• Brüss M, Eucker T, Göthert M, Bönisch H (2000). "Exon-intron organization of the human 5-HT3A receptor gene.". Neuropharmacology 39 (2): 308–15. doi:10.1016/S0028-3908(99)00116-1. PMID 10670426. 
  • Marazziti D, Betti L, Giannaccini G, et al. (2002). "Distribution of [3H]GR65630 binding in human brain postmortem.". Neurochem. Res. 26 (3): 187–90. doi:10.1023/A:1010939530412. PMID 11495540. 
  • Spier AD, Lummis SC (2003). "Immunological characterization of 5-HT3 receptor transmembrane topology.". J. Mol. Neurosci. 18 (3): 169–78. doi:10.1385/JMN:18:3:169. PMID 12059035. 
  • Boyd GW, Low P, Dunlop JI, et al. (2002). "Assembly and cell surface expression of homomeric and heteromeric 5-HT3 receptors: the role of oligomerization and chaperone proteins.". Mol. Cell. Neurosci. 21 (1): 38–50. doi:10.1006/mcne.2002.1160. PMID 12359150. 
  • Hapfelmeier G, Haseneder R, Lampadius K, et al. (2003). "Cloned human and murine serotonin(3A) receptors expressed in human embryonic kidney 293 cells display different single-channel kinetics.". Neurosci. Lett. 335 (1): 44–8. doi:10.1016/S0304-3940(02)01156-4. PMID 12457738. 
  • Strausberg RL, Feingold EA, Grouse LH, et al. (2003). "Generation and initial analysis of more than 15,000 full-length human and mouse cDNA sequences". Proc. Natl. Acad. Sci. U.S.A. 99 (26): 16899–903. doi:10.1073/pnas.242603899. PMC 139241. PMID 12477932. 
  • Pick H, Preuss AK, Mayer M, et al. (2003). "Monitoring expression and clustering of the ionotropic 5HT3 receptor in plasma membranes of live biological cells". Biochemistry 42 (4): 877–84. doi:10.1021/bi026576d. PMID 12549905. 
  • Choi S, Lee JH, Oh S, et al. (2003). "Effects of ginsenoside Rg2 on the 5-HT3A receptor-mediated ion current in Xenopus oocytes". Mol. Cells 15 (1): 108–13. PMID 12661769. 
  • Boyd GW, Doward AI, Kirkness EF, et al. (2003). "Cell surface expression of 5-hydroxytryptamine type 3 receptors is controlled by an endoplasmic reticulum retention signal". J. Biol. Chem. 278 (30): 27681–7. doi:10.1074/jbc.M304938200. PMID 12750374.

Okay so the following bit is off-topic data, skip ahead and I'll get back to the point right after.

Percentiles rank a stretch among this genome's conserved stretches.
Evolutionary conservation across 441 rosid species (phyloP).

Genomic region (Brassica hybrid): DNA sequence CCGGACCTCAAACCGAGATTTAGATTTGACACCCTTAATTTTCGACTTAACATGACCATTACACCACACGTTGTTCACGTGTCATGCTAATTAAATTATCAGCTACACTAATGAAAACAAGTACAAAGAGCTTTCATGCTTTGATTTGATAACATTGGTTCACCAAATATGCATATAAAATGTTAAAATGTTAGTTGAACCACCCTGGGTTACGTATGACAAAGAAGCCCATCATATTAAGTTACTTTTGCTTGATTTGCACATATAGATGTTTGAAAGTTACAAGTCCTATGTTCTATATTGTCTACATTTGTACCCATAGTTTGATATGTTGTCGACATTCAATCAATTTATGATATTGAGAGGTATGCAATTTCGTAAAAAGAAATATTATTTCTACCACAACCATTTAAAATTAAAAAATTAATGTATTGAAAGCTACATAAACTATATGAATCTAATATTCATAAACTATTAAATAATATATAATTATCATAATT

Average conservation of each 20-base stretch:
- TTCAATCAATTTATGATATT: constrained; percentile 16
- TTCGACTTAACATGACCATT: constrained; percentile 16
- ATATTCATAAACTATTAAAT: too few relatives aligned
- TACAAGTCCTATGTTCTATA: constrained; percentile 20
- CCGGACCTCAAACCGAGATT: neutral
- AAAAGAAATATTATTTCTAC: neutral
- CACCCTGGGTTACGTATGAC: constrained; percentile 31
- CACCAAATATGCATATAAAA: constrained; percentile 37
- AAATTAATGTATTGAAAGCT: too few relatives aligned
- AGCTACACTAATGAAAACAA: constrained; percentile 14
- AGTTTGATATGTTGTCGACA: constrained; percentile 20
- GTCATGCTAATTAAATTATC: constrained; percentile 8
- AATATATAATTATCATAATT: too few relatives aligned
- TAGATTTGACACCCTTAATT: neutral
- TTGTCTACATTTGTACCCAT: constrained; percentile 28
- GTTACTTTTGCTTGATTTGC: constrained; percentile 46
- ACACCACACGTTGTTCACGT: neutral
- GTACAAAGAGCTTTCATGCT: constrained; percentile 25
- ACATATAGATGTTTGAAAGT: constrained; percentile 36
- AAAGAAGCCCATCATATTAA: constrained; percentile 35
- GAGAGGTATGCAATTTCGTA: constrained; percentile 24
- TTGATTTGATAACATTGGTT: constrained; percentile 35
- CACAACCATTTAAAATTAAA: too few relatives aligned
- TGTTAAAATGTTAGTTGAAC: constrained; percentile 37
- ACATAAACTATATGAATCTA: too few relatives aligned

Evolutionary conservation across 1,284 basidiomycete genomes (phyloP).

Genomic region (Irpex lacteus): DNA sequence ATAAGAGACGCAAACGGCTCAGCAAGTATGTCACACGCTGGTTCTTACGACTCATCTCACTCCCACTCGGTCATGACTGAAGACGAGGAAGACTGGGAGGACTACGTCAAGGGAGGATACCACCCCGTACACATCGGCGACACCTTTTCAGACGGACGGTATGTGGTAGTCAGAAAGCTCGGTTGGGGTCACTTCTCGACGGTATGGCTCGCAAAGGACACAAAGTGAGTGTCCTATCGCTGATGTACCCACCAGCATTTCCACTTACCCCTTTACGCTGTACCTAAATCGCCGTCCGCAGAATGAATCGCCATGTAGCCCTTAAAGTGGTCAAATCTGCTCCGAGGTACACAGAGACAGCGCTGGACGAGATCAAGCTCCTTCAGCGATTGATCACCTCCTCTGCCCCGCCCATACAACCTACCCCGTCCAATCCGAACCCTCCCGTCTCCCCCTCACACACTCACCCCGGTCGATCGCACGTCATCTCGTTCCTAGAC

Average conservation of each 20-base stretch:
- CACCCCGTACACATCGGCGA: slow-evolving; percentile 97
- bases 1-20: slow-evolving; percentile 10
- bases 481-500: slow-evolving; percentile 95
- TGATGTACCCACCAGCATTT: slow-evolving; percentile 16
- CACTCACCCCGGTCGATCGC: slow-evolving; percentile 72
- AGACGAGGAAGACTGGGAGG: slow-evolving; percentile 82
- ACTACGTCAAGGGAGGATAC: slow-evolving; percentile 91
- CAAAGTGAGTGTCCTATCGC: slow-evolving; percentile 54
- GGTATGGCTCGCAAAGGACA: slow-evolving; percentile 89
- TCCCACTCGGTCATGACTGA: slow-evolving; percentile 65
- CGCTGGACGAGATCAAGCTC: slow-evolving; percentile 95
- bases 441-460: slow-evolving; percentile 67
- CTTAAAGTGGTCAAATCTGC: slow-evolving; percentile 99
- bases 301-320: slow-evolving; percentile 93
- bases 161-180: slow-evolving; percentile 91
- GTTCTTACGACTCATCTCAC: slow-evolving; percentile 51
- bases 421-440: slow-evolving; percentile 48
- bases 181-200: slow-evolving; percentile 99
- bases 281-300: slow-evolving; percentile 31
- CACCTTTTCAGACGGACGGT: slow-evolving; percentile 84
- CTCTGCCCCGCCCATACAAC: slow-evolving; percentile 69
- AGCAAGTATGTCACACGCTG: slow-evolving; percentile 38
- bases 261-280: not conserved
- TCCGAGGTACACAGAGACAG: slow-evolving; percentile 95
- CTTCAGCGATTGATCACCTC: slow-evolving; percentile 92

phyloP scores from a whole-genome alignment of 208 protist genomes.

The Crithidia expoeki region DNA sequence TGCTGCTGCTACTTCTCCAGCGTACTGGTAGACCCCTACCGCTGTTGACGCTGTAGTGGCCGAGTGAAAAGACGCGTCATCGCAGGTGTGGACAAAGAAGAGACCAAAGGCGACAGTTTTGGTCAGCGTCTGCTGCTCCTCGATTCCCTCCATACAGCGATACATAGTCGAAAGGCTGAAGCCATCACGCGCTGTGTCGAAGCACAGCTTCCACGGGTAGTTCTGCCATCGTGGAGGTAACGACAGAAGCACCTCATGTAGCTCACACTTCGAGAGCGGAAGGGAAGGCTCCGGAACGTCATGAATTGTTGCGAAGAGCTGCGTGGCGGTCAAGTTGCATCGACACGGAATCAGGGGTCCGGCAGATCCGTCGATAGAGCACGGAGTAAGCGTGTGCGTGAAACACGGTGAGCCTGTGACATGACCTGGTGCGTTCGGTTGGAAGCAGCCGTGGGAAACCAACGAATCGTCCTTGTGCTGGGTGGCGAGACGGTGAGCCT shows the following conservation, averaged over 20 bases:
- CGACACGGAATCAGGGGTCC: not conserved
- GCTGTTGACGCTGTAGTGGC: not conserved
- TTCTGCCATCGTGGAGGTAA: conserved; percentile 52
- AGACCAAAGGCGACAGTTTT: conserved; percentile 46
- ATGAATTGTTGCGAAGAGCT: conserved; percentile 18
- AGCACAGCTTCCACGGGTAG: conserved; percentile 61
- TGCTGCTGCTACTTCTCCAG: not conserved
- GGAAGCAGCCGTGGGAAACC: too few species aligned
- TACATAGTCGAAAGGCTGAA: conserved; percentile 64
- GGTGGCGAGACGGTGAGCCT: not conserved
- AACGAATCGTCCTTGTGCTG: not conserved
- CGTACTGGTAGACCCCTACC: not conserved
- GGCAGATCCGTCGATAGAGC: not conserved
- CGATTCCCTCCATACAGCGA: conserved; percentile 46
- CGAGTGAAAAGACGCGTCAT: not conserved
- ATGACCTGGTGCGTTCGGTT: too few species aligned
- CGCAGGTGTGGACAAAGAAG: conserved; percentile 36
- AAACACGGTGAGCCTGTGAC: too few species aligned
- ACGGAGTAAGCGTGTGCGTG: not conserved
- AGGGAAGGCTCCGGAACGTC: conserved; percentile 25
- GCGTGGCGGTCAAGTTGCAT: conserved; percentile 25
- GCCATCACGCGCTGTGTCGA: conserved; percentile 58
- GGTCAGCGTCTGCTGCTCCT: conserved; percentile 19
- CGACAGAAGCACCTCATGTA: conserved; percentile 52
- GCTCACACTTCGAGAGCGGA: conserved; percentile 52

• Sun H, Hu XQ, Moradel EM, et al. (2003). "Modulation of 5-HT3 receptor-mediated response and trafficking by activation of protein kinase C". J. Biol. Chem. 278 (36): 34150–7. doi:10.1074/jbc.M303584200. PMID 12791692. 
  • Maksay G, Bikádi Z, Simonyi M (2004). "Binding interactions of antagonists with 5-hydroxytryptamine3A receptor models". J. Recept. Signal Transduct. Res. 23 (2–3): 255–70. doi:10.1081/RRS-120025568. PMID 14626451. 
  • Kaiser R, Tremblay PB, Sezer O, et al. (2004). "Investigation of the association between 5-HT3A receptor gene polymorphisms and efficiency of antiemetic treatment with 5-HT3 receptor antagonists". Pharmacogenetics 14 (5): 271–8. doi:10.1097/00008571-200405000-00001. PMID 15115912. 
  • Panicker S, Cruz H, Arrabit C, et al. (2004). "Minimal structural rearrangement of the cytoplasmic pore during activation of the 5-HT3A receptor". J. Biol. Chem. 279 (27): 28149–58. doi:10.1074/jbc.M403545200. PMID 15131114. 

External links[edit]

This article incorporates text from the United States National Library of Medicine, which is in the public domain.